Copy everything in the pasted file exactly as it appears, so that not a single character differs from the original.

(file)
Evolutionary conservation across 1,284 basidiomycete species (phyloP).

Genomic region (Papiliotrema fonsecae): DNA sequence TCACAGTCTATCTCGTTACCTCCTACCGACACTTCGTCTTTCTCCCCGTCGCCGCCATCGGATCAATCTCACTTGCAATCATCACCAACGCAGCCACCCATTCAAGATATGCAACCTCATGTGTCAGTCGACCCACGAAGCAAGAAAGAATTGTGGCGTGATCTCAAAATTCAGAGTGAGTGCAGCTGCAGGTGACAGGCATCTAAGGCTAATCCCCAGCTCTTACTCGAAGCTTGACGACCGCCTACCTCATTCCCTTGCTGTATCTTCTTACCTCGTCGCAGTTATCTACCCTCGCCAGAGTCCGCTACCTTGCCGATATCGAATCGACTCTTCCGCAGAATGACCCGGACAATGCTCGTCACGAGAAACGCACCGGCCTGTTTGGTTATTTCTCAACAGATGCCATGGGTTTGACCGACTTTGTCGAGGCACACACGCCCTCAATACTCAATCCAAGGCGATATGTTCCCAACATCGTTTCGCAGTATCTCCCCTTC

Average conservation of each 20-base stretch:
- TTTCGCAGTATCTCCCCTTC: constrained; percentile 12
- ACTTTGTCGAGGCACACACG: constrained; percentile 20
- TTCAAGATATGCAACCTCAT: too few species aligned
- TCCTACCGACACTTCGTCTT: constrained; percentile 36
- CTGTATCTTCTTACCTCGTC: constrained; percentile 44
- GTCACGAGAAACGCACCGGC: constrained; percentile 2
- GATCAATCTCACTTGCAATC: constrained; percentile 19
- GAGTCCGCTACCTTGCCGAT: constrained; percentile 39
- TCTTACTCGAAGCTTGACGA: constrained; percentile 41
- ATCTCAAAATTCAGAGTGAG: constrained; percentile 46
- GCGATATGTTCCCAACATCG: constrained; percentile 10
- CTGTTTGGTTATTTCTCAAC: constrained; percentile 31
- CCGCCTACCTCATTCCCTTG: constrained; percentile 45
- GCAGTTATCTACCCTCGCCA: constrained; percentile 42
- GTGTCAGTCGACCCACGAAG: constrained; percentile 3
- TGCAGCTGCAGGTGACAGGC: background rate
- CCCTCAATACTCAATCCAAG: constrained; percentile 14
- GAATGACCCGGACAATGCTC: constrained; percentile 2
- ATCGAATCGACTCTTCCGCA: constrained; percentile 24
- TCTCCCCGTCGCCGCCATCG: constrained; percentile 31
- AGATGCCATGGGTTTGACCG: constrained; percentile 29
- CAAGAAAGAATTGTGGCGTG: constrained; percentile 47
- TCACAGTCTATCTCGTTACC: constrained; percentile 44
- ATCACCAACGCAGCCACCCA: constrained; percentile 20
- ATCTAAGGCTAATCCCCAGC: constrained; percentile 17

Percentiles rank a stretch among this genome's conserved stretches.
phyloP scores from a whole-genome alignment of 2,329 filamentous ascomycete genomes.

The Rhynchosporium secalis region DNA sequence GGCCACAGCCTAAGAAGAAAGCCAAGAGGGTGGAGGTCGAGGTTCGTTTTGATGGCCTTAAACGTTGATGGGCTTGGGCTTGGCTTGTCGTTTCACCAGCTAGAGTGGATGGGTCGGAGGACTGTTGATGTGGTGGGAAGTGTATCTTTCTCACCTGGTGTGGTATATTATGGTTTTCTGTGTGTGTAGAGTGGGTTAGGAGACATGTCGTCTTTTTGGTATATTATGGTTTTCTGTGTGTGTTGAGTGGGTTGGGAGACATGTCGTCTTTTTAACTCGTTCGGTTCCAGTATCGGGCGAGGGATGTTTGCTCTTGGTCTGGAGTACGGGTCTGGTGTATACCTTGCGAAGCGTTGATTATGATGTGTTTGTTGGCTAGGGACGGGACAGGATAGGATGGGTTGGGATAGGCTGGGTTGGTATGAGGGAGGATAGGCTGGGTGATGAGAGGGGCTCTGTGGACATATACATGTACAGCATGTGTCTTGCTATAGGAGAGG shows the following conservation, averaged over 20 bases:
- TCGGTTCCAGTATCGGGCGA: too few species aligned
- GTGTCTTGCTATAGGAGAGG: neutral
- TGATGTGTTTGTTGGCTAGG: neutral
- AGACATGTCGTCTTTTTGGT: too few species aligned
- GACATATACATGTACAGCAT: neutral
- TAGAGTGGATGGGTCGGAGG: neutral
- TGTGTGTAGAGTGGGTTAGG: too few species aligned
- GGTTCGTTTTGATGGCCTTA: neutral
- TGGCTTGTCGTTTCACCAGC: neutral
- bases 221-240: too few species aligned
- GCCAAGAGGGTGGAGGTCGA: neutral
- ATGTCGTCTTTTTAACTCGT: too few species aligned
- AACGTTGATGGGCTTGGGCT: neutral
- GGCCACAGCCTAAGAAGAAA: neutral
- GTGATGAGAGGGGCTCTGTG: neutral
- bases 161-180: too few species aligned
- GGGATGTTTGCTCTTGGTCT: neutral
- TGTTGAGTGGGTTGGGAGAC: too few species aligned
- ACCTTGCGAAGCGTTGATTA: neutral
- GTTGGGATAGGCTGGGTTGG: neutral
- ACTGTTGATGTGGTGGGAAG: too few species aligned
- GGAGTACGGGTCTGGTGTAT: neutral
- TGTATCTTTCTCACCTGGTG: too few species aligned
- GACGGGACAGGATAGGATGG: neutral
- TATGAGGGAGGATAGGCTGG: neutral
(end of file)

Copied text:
Evolutionary conservation across 1,284 basidiomycete species (phyloP).

Genomic region (Papiliotrema fonsecae): DNA sequence TCACAGTCTATCTCGTTACCTCCTACCGACACTTCGTCTTTCTCCCCGTCGCCGCCATCGGATCAATCTCACTTGCAATCATCACCAACGCAGCCACCCATTCAAGATATGCAACCTCATGTGTCAGTCGACCCACGAAGCAAGAAAGAATTGTGGCGTGATCTCAAAATTCAGAGTGAGTGCAGCTGCAGGTGACAGGCATCTAAGGCTAATCCCCAGCTCTTACTCGAAGCTTGACGACCGCCTACCTCATTCCCTTGCTGTATCTTCTTACCTCGTCGCAGTTATCTACCCTCGCCAGAGTCCGCTACCTTGCCGATATCGAATCGACTCTTCCGCAGAATGACCCGGACAATGCTCGTCACGAGAAACGCACCGGCCTGTTTGGTTATTTCTCAACAGATGCCATGGGTTTGACCGACTTTGTCGAGGCACACACGCCCTCAATACTCAATCCAAGGCGATATGTTCCCAACATCGTTTCGCAGTATCTCCCCTTC

Average conservation of each 20-base stretch:
- TTTCGCAGTATCTCCCCTTC: constrained; percentile 12
- ACTTTGTCGAGGCACACACG: constrained; percentile 20
- TTCAAGATATGCAACCTCAT: too few species aligned
- TCCTACCGACACTTCGTCTT: constrained; percentile 36
- CTGTATCTTCTTACCTCGTC: constrained; percentile 44
- GTCACGAGAAACGCACCGGC: constrained; percentile 2
- GATCAATCTCACTTGCAATC: constrained; percentile 19
- GAGTCCGCTACCTTGCCGAT: constrained; percentile 39
- TCTTACTCGAAGCTTGACGA: constrained; percentile 41
- ATCTCAAAATTCAGAGTGAG: constrained; percentile 46
- GCGATATGTTCCCAACATCG: constrained; percentile 10
- CTGTTTGGTTATTTCTCAAC: constrained; percentile 31
- CCGCCTACCTCATTCCCTTG: constrained; percentile 45
- GCAGTTATCTACCCTCGCCA: constrained; percentile 42
- GTGTCAGTCGACCCACGAAG: constrained; percentile 3
- TGCAGCTGCAGGTGACAGGC: background rate
- CCCTCAATACTCAATCCAAG: constrained; percentile 14
- GAATGACCCGGACAATGCTC: constrained; percentile 2
- ATCGAATCGACTCTTCCGCA: constrained; percentile 24
- TCTCCCCGTCGCCGCCATCG: constrained; percentile 31
- AGATGCCATGGGTTTGACCG: constrained; percentile 29
- CAAGAAAGAATTGTGGCGTG: constrained; percentile 47
- TCACAGTCTATCTCGTTACC: constrained; percentile 44
- ATCACCAACGCAGCCACCCA: constrained; percentile 20
- ATCTAAGGCTAATCCCCAGC: constrained; percentile 17

Percentiles rank a stretch among this genome's conserved stretches.
phyloP scores from a whole-genome alignment of 2,329 filamentous ascomycete genomes.

The Rhynchosporium secalis region DNA sequence GGCCACAGCCTAAGAAGAAAGCCAAGAGGGTGGAGGTCGAGGTTCGTTTTGATGGCCTTAAACGTTGATGGGCTTGGGCTTGGCTTGTCGTTTCACCAGCTAGAGTGGATGGGTCGGAGGACTGTTGATGTGGTGGGAAGTGTATCTTTCTCACCTGGTGTGGTATATTATGGTTTTCTGTGTGTGTAGAGTGGGTTAGGAGACATGTCGTCTTTTTGGTATATTATGGTTTTCTGTGTGTGTTGAGTGGGTTGGGAGACATGTCGTCTTTTTAACTCGTTCGGTTCCAGTATCGGGCGAGGGATGTTTGCTCTTGGTCTGGAGTACGGGTCTGGTGTATACCTTGCGAAGCGTTGATTATGATGTGTTTGTTGGCTAGGGACGGGACAGGATAGGATGGGTTGGGATAGGCTGGGTTGGTATGAGGGAGGATAGGCTGGGTGATGAGAGGGGCTCTGTGGACATATACATGTACAGCATGTGTCTTGCTATAGGAGAGG shows the following conservation, averaged over 20 bases:
- TCGGTTCCAGTATCGGGCGA: too few species aligned
- GTGTCTTGCTATAGGAGAGG: neutral
- TGATGTGTTTGTTGGCTAGG: neutral
- AGACATGTCGTCTTTTTGGT: too few species aligned
- GACATATACATGTACAGCAT: neutral
- TAGAGTGGATGGGTCGGAGG: neutral
- TGTGTGTAGAGTGGGTTAGG: too few species aligned
- GGTTCGTTTTGATGGCCTTA: neutral
- TGGCTTGTCGTTTCACCAGC: neutral
- bases 221-240: too few species aligned
- GCCAAGAGGGTGGAGGTCGA: neutral
- ATGTCGTCTTTTTAACTCGT: too few species aligned
- AACGTTGATGGGCTTGGGCT: neutral
- GGCCACAGCCTAAGAAGAAA: neutral
- GTGATGAGAGGGGCTCTGTG: neutral
- bases 161-180: too few species aligned
- GGGATGTTTGCTCTTGGTCT: neutral
- TGTTGAGTGGGTTGGGAGAC: too few species aligned
- ACCTTGCGAAGCGTTGATTA: neutral
- GTTGGGATAGGCTGGGTTGG: neutral
- ACTGTTGATGTGGTGGGAAG: too few species aligned
- GGAGTACGGGTCTGGTGTAT: neutral
- TGTATCTTTCTCACCTGGTG: too few species aligned
- GACGGGACAGGATAGGATGG: neutral
- TATGAGGGAGGATAGGCTGG: neutral